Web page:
And over it all, there's the slurry of racquets beating the air, an octet of sneakers squeaking as the players rotate and lunge and that satisfying thwock . I'm sitting next to a woman who has never seen a game of doubles squash: "I like the way they touch each other, and move each other out of the way," she says.
The scoring system is so complex it ought to be a question on the SAT. If the game ties at 13, players can elect to play to 2, 3 or 5; at 14, they can play to 1 or 3.
"Why is it so complicated?" I once asked Waite.
"It's a plain white room," he replied. "You have to have something to do."
And 160 minutes later - more than an hour longer than a game of soccer, often said to be the most physically demanding professional sport - it's over. Mr. Mudge and Mr. Berg win, three games to two. The gallery gives the players a standing ovation.
"This is amazing," says Jeff McNair, a spectator. "I've never seen anything like this."
If that awe translates to TV, Mr. Waite has it made.
The snob snag
The biggest obstacle to the spread of doubles squash may be its perception within the status-obsessed world of racquet sports. Tennis and squash players still argue about which is the harder game, but doubles is considered even more infra dig by skilled squash snobs.
Nick Griffin comes from a family of skilled tennis and squash players: He played varsity squash at the University of Western Ontario, his father plays in the over-50 Canadian national doubles tournament and his brother Adrian, the pro at the Adelaide Club in Toronto, won this year's Canadian Open doubles-squash championship.
What irritates Nick is that he can run circles around his father in singles squash, but on the doubles court "the war of attrition is taken out of it. If you're 22 and you're on the court with two guys in their 50s, and they're beating up on you, you think, what's with this? Doubles squash is an equalizer. Everyone's competitive."
"I think that's why a lot of people think doubles is a bit of a sideshow," his brother Adrian adds. "Because they think it's not a true test of athletic capability.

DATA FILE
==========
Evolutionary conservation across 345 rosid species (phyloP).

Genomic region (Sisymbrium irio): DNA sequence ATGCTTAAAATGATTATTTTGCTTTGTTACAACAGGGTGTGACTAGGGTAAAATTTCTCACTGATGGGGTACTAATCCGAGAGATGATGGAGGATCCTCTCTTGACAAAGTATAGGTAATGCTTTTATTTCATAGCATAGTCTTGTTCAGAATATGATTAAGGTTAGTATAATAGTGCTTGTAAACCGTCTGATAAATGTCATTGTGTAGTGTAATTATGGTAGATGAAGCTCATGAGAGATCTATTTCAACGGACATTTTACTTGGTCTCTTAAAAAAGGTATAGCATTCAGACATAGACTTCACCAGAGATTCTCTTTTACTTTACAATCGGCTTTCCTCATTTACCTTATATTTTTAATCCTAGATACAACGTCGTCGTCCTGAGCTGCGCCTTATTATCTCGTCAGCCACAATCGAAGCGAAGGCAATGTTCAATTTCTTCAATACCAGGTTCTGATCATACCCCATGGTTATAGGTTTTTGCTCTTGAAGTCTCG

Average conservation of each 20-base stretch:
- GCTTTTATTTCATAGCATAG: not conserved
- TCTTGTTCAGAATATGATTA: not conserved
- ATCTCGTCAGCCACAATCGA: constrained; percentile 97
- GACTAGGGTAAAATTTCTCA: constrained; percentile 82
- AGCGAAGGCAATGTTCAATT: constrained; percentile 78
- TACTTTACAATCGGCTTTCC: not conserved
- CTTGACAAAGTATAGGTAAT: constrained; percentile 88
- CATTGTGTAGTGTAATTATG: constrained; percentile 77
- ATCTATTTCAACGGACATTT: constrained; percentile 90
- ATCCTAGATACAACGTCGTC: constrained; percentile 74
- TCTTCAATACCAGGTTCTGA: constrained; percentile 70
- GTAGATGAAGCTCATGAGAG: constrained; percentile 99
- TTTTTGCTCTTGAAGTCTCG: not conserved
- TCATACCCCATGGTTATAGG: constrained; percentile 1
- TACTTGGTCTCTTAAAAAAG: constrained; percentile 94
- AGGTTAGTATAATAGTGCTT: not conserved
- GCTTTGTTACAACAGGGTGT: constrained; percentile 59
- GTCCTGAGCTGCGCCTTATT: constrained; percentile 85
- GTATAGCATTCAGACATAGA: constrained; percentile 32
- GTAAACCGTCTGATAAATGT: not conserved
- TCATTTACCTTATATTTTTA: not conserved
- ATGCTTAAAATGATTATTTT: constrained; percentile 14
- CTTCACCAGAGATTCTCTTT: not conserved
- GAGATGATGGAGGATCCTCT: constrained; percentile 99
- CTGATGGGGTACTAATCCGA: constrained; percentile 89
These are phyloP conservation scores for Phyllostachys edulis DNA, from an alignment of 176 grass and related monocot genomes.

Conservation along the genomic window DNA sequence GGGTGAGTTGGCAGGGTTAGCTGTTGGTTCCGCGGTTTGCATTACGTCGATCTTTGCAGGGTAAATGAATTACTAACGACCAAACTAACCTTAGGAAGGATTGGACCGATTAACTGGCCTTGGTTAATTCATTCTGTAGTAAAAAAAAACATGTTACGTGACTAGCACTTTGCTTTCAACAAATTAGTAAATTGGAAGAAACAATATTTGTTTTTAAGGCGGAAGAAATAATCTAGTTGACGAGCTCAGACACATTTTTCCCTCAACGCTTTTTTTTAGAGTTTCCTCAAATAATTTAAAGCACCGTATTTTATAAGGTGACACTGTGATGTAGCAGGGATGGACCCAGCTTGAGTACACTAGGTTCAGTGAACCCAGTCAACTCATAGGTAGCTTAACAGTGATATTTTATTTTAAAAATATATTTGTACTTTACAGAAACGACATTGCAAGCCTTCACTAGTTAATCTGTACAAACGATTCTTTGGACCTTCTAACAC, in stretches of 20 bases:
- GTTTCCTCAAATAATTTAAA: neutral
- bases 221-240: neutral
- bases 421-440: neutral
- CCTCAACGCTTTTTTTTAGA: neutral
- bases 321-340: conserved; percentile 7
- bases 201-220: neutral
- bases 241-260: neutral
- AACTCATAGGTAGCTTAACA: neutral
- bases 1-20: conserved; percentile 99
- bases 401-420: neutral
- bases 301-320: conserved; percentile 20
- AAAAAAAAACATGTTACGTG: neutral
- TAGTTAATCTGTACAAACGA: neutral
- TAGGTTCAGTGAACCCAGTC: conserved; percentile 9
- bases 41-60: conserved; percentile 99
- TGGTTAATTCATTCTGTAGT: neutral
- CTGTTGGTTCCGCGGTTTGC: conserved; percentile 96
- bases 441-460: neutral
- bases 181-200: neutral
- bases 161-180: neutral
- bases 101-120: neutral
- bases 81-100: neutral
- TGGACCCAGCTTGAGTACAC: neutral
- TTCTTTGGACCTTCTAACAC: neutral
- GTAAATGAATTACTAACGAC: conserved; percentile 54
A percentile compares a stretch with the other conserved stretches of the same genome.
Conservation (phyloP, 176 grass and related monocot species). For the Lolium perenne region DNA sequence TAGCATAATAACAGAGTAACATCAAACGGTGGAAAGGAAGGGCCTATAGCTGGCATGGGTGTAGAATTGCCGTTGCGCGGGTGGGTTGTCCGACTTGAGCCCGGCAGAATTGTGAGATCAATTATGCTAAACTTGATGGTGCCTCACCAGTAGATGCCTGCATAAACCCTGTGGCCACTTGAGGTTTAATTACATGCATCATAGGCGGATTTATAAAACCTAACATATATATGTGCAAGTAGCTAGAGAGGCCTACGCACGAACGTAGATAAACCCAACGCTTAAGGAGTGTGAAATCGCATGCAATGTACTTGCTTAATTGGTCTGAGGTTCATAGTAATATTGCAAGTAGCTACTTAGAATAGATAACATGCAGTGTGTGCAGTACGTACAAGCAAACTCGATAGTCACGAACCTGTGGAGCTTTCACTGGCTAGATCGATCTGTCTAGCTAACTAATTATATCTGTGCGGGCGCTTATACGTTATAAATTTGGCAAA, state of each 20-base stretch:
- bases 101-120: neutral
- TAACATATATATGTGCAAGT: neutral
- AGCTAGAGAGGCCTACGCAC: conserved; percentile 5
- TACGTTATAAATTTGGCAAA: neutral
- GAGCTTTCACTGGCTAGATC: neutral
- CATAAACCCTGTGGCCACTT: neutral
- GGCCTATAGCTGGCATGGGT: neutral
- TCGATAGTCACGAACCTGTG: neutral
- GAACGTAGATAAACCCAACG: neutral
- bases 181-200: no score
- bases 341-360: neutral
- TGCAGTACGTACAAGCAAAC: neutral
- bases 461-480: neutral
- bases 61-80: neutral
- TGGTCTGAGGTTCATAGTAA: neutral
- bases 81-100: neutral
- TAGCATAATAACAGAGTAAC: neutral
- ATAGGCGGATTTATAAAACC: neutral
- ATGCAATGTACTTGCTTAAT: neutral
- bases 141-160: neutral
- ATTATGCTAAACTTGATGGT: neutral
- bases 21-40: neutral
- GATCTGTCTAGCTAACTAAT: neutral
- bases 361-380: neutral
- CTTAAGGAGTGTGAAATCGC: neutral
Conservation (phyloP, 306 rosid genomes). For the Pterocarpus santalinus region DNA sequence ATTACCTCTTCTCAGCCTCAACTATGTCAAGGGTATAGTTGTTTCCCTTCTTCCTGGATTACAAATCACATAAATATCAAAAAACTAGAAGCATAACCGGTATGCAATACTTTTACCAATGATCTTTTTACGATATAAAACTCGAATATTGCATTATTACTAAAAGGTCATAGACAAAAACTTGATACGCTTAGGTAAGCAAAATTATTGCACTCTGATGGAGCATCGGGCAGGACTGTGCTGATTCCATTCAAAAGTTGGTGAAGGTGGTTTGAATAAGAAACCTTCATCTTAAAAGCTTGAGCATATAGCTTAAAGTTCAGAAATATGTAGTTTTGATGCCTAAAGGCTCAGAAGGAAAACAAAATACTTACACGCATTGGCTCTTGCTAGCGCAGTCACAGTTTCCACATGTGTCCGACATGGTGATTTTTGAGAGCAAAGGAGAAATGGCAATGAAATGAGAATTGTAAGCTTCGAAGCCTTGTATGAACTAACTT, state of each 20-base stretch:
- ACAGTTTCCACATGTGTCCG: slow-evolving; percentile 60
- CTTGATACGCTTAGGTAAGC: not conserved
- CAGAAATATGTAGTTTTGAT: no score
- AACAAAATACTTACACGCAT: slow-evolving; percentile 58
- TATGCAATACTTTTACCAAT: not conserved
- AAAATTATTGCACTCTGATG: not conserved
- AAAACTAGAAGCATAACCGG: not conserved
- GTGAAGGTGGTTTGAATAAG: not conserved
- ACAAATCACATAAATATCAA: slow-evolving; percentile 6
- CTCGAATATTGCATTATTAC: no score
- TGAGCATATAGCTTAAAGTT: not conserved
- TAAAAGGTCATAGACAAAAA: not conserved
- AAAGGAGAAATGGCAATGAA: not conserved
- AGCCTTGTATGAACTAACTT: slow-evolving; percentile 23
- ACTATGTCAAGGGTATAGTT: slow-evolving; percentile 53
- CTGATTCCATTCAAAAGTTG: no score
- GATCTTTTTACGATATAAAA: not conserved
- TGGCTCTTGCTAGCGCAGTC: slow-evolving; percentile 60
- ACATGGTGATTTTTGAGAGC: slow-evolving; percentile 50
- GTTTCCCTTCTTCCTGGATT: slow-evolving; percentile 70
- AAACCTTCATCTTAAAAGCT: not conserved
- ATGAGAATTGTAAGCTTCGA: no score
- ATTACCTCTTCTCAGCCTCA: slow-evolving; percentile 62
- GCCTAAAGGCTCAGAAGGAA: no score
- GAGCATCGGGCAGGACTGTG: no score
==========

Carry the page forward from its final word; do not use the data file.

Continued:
"Is it a true test if some 40-year-old can get out there with a 25-year-old and still beat him?"
Good question. Maybe higher, faster, stronger should add smarter to the crest. Maybe in an age when steroidal team productivity is financially over-rewarded, people are relieved to see what Mr. Waite and his fellow pros represent - individual talent that plays less for money than for the love of competition and the game, what Italians who played tennis (the painter Caravaggio was one - he had to flee Rome after he killed a man on the tennis court in a dispute over the score) once called sprezzatura . You can't score it, and it doesn't pay much, but it has value.
Actually playing doubles squash is the proof of that. A few days after our meeting in the café, Gary Waite and my lawyer, Allan Kling, paired up against me and John Lennard, an old friend of Mr. Waite. Mr. Lennard, an internationally successful painter and jazz saxophonist, is a former professional squash player. Mr. Kling and I are as inept as they are brilliant.
But in equalizing doubles the sublime can face the useless: All that matters is being well matched.
Our contest lasted an hour and a half. Waite-Kling won, three games to two, but they were all as close as three points. Two went to tie-
breakers. I never actually saw Gary Waite crack a sweat, but he never seemed bored.
"Any advice?" I asked him before we started the second game.
"Yes," he said. "Hit the ball." Sometimes that's enough.
Ian Brown is a feature writer for The Globe and Mail.